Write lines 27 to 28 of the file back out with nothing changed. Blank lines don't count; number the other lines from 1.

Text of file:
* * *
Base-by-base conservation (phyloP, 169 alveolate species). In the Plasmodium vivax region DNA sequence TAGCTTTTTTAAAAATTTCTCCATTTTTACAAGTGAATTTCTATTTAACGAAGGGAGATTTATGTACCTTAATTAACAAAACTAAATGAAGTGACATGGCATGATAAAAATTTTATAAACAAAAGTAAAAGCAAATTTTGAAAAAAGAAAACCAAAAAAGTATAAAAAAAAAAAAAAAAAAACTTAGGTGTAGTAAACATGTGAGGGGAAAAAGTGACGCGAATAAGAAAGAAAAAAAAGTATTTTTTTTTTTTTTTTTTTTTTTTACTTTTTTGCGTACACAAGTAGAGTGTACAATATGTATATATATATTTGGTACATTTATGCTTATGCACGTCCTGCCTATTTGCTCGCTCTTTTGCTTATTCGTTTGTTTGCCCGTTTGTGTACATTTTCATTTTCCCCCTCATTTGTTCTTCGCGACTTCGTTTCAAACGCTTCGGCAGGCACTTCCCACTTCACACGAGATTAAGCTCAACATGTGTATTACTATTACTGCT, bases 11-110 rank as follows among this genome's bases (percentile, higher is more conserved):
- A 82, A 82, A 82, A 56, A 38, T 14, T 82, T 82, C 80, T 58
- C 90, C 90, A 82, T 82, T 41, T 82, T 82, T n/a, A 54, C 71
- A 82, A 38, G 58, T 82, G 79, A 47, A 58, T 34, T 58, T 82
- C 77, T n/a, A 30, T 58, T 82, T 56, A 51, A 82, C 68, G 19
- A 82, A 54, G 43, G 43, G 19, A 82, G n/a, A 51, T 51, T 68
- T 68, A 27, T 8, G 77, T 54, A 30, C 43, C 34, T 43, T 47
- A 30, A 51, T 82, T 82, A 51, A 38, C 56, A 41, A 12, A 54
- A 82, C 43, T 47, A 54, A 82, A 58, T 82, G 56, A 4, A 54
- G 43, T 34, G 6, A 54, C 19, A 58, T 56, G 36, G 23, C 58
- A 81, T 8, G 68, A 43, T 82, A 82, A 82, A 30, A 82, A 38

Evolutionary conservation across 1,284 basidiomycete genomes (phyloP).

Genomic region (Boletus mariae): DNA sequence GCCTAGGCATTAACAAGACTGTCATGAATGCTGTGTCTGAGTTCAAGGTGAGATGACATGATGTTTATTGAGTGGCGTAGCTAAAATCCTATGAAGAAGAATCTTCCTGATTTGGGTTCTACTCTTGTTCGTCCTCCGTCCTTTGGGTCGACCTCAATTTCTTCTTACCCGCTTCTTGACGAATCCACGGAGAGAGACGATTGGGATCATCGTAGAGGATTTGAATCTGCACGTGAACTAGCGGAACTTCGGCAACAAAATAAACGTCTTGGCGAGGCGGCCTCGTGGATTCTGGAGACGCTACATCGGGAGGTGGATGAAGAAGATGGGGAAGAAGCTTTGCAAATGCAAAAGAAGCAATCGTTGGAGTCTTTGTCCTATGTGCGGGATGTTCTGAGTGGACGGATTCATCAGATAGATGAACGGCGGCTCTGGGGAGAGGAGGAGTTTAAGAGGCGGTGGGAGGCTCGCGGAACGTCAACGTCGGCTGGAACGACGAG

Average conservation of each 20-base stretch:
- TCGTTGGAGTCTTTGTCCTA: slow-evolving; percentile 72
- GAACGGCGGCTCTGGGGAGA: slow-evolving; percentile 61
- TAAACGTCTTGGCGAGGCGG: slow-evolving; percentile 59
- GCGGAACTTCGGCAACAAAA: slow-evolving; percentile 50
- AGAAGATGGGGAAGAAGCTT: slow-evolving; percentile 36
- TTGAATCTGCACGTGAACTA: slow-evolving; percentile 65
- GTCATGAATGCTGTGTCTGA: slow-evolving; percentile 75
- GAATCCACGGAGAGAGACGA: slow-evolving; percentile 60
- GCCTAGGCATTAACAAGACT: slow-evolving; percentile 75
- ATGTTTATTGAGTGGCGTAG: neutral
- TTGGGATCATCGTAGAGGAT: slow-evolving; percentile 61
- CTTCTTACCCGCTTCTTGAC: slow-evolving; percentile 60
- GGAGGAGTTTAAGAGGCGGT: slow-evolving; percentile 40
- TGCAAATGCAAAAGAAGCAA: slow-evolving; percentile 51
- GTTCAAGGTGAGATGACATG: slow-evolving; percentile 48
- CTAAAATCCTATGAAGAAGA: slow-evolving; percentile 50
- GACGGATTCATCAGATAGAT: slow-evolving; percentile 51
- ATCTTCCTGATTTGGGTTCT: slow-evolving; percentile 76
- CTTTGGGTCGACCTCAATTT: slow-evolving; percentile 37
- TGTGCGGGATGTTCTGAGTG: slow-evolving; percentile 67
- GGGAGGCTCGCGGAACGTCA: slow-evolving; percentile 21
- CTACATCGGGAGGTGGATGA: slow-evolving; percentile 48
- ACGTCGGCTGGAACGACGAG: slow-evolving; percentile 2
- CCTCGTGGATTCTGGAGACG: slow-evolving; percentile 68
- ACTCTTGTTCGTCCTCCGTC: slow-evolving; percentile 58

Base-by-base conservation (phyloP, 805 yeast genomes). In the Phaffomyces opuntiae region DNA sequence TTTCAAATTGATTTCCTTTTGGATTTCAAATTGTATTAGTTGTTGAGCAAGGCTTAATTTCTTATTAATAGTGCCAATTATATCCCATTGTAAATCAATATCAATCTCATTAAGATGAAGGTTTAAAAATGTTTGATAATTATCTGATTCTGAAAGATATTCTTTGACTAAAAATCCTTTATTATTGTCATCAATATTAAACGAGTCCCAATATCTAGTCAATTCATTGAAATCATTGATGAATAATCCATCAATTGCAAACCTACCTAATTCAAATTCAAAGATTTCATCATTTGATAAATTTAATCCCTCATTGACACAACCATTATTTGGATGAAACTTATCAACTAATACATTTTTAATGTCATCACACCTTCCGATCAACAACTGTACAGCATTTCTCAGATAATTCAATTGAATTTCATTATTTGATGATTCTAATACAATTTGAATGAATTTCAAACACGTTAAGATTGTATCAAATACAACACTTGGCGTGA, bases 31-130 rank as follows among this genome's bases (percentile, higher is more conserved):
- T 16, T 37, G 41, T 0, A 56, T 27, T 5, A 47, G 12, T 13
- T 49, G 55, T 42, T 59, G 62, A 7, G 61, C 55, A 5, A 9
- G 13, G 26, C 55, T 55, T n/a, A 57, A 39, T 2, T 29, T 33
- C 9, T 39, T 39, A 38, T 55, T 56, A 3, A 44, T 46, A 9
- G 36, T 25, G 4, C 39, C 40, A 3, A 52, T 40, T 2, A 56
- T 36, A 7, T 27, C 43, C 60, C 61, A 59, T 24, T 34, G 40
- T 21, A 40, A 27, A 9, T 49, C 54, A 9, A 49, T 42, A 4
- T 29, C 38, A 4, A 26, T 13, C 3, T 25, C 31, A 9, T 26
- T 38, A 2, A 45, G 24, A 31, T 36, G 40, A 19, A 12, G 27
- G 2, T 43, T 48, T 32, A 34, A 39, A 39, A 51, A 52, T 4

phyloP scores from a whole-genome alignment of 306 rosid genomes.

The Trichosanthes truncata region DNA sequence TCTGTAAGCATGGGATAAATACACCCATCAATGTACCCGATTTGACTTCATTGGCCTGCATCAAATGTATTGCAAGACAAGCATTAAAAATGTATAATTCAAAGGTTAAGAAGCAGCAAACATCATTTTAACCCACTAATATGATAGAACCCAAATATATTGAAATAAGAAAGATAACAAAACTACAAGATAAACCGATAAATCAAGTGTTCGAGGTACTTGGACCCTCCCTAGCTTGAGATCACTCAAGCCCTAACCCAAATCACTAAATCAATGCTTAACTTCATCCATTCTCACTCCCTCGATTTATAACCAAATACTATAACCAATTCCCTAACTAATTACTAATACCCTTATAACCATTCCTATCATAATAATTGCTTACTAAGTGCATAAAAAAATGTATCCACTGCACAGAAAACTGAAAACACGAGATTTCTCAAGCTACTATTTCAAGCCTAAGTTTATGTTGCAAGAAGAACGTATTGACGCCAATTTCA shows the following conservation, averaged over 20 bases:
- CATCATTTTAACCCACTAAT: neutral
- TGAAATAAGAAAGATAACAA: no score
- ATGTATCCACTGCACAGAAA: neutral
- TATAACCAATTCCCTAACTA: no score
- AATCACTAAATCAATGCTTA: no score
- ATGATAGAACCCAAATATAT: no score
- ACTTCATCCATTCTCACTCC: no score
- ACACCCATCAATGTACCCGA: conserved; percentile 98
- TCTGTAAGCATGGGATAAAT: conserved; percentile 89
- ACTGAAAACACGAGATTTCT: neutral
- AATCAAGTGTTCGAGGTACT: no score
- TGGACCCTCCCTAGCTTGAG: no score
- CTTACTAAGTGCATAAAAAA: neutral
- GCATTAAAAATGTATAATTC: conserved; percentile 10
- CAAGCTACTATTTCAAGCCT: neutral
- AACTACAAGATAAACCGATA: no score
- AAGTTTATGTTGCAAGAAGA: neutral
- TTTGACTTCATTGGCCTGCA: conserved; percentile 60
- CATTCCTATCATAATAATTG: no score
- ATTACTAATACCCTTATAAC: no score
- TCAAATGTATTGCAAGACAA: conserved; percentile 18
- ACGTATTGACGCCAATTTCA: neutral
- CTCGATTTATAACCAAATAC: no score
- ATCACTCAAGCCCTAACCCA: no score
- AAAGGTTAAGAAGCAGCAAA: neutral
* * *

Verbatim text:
- GGAGGAGTTTAAGAGGCGGT: slow-evolving; percentile 40
- TGCAAATGCAAAAGAAGCAA: slow-evolving; percentile 51